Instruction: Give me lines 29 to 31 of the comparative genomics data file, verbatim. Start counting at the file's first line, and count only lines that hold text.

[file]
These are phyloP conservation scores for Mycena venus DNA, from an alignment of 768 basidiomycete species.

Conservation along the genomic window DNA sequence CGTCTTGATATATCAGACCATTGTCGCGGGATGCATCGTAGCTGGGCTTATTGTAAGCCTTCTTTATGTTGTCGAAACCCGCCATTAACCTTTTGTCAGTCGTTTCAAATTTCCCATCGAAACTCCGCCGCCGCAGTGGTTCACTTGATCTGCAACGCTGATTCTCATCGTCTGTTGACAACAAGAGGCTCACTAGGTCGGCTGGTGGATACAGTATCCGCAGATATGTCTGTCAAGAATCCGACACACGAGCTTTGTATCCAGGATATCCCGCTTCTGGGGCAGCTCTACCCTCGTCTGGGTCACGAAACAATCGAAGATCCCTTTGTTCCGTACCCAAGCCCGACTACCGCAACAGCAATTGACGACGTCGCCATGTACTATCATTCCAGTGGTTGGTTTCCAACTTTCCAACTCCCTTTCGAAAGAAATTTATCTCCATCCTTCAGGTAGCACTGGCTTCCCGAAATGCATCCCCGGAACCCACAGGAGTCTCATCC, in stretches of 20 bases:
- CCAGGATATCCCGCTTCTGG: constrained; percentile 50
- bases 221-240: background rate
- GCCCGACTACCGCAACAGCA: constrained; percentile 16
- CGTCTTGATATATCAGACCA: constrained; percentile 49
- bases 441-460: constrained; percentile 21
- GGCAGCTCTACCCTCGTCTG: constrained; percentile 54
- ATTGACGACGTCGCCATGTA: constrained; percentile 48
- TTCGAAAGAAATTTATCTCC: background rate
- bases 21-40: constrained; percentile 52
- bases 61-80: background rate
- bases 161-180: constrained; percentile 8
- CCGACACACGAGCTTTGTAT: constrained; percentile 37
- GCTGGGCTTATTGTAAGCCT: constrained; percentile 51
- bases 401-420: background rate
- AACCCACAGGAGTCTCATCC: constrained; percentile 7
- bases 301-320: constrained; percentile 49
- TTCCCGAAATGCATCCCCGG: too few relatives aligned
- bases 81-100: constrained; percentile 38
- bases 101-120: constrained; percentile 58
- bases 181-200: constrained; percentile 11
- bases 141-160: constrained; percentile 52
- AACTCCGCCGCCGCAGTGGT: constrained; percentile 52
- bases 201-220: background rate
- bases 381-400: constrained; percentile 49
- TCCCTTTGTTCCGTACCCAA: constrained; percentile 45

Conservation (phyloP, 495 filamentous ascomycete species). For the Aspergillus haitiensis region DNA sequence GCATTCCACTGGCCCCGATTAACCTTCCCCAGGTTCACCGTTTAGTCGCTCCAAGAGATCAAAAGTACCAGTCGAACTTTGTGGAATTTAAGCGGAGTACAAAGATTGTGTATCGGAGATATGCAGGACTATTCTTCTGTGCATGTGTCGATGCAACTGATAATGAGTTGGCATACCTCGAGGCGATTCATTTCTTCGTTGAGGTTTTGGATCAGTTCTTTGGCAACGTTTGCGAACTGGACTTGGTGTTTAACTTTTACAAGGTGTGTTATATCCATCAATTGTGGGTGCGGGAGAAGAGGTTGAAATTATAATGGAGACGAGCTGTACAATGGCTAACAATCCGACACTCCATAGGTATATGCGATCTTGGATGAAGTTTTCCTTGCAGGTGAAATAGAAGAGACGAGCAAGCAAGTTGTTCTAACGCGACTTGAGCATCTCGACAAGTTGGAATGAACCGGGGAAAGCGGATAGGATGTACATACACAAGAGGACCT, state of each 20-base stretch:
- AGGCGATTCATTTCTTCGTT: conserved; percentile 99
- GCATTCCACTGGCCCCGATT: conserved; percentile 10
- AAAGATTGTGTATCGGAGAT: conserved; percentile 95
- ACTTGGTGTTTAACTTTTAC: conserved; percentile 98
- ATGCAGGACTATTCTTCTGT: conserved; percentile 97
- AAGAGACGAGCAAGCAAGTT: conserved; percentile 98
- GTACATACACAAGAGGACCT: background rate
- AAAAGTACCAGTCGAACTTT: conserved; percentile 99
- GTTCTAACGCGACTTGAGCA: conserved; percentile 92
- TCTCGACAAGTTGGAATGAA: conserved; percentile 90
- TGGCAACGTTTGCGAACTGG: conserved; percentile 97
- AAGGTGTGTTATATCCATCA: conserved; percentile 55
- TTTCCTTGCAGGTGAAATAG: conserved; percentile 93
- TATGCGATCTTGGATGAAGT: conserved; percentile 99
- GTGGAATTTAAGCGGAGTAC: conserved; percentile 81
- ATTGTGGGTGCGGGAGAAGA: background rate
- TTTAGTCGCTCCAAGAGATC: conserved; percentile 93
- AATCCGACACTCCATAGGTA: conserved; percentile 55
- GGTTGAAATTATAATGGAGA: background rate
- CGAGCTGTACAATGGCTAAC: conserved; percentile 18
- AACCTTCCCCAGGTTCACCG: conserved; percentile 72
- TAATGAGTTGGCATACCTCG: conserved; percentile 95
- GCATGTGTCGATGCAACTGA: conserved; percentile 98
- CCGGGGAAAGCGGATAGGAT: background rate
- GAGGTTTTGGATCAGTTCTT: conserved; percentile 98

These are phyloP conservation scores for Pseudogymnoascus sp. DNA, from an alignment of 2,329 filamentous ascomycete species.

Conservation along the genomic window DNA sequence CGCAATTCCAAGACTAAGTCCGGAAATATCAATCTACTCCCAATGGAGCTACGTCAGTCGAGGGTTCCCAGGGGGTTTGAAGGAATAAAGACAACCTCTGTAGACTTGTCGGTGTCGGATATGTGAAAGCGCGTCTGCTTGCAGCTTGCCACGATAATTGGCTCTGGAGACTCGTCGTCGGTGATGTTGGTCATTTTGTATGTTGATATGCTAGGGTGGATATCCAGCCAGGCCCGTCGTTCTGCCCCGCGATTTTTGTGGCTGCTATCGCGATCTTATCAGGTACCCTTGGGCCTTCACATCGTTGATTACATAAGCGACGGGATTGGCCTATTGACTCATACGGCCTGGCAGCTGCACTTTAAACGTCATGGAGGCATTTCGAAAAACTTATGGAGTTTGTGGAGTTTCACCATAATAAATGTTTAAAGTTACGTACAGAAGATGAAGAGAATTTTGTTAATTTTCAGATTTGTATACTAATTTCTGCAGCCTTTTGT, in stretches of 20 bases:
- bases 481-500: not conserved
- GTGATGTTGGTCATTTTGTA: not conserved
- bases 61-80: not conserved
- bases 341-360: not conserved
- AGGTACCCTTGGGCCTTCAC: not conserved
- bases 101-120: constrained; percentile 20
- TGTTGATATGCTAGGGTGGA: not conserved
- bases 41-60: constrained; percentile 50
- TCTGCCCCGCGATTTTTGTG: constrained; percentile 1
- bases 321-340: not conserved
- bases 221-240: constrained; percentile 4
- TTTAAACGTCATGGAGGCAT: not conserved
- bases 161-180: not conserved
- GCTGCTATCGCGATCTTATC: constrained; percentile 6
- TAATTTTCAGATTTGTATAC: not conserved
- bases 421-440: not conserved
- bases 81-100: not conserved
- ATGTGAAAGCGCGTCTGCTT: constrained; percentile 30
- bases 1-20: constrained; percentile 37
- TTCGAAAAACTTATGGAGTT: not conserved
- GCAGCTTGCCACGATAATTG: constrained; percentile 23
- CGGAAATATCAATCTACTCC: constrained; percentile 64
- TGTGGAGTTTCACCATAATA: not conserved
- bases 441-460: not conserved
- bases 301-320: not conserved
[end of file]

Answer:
- AGGCGATTCATTTCTTCGTT: conserved; percentile 99
- GCATTCCACTGGCCCCGATT: conserved; percentile 10
- AAAGATTGTGTATCGGAGAT: conserved; percentile 95